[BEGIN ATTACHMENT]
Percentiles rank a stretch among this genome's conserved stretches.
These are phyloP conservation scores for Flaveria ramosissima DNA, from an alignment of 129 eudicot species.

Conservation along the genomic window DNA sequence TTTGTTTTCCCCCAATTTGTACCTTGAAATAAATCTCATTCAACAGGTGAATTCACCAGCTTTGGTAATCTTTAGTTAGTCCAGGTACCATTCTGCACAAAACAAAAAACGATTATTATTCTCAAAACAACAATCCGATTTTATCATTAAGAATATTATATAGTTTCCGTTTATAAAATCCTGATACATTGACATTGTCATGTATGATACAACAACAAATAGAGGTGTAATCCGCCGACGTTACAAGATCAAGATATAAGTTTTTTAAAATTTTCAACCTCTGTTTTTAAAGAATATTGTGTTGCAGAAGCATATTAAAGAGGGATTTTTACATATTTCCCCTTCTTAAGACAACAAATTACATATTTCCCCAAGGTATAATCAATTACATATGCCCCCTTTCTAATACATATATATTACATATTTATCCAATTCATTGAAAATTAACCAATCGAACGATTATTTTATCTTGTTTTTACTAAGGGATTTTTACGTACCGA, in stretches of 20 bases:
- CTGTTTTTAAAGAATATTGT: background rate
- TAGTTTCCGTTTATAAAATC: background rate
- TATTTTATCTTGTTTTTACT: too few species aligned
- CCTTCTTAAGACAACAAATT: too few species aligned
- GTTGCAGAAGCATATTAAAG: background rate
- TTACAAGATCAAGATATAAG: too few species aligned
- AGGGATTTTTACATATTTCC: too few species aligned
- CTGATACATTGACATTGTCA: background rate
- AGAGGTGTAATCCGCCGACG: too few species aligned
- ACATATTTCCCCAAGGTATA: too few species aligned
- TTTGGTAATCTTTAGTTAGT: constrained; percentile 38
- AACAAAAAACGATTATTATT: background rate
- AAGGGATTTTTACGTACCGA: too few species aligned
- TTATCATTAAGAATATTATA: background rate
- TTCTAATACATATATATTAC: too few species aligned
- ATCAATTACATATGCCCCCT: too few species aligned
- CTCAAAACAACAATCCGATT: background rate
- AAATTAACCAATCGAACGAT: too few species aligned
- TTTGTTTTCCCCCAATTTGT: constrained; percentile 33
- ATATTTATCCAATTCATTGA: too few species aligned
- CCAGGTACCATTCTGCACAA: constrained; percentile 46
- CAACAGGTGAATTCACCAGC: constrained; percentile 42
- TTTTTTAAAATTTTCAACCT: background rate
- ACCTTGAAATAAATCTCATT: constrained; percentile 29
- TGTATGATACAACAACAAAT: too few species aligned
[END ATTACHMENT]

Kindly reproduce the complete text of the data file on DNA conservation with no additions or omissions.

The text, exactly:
Percentiles rank a stretch among this genome's conserved stretches.
These are phyloP conservation scores for Flaveria ramosissima DNA, from an alignment of 129 eudicot species.

Conservation along the genomic window DNA sequence TTTGTTTTCCCCCAATTTGTACCTTGAAATAAATCTCATTCAACAGGTGAATTCACCAGCTTTGGTAATCTTTAGTTAGTCCAGGTACCATTCTGCACAAAACAAAAAACGATTATTATTCTCAAAACAACAATCCGATTTTATCATTAAGAATATTATATAGTTTCCGTTTATAAAATCCTGATACATTGACATTGTCATGTATGATACAACAACAAATAGAGGTGTAATCCGCCGACGTTACAAGATCAAGATATAAGTTTTTTAAAATTTTCAACCTCTGTTTTTAAAGAATATTGTGTTGCAGAAGCATATTAAAGAGGGATTTTTACATATTTCCCCTTCTTAAGACAACAAATTACATATTTCCCCAAGGTATAATCAATTACATATGCCCCCTTTCTAATACATATATATTACATATTTATCCAATTCATTGAAAATTAACCAATCGAACGATTATTTTATCTTGTTTTTACTAAGGGATTTTTACGTACCGA, in stretches of 20 bases:
- CTGTTTTTAAAGAATATTGT: background rate
- TAGTTTCCGTTTATAAAATC: background rate
- TATTTTATCTTGTTTTTACT: too few species aligned
- CCTTCTTAAGACAACAAATT: too few species aligned
- GTTGCAGAAGCATATTAAAG: background rate
- TTACAAGATCAAGATATAAG: too few species aligned
- AGGGATTTTTACATATTTCC: too few species aligned
- CTGATACATTGACATTGTCA: background rate
- AGAGGTGTAATCCGCCGACG: too few species aligned
- ACATATTTCCCCAAGGTATA: too few species aligned
- TTTGGTAATCTTTAGTTAGT: constrained; percentile 38
- AACAAAAAACGATTATTATT: background rate
- AAGGGATTTTTACGTACCGA: too few species aligned
- TTATCATTAAGAATATTATA: background rate
- TTCTAATACATATATATTAC: too few species aligned
- ATCAATTACATATGCCCCCT: too few species aligned
- CTCAAAACAACAATCCGATT: background rate
- AAATTAACCAATCGAACGAT: too few species aligned
- TTTGTTTTCCCCCAATTTGT: constrained; percentile 33
- ATATTTATCCAATTCATTGA: too few species aligned
- CCAGGTACCATTCTGCACAA: constrained; percentile 46
- CAACAGGTGAATTCACCAGC: constrained; percentile 42
- TTTTTTAAAATTTTCAACCT: background rate
- ACCTTGAAATAAATCTCATT: constrained; percentile 29
- TGTATGATACAACAACAAAT: too few species aligned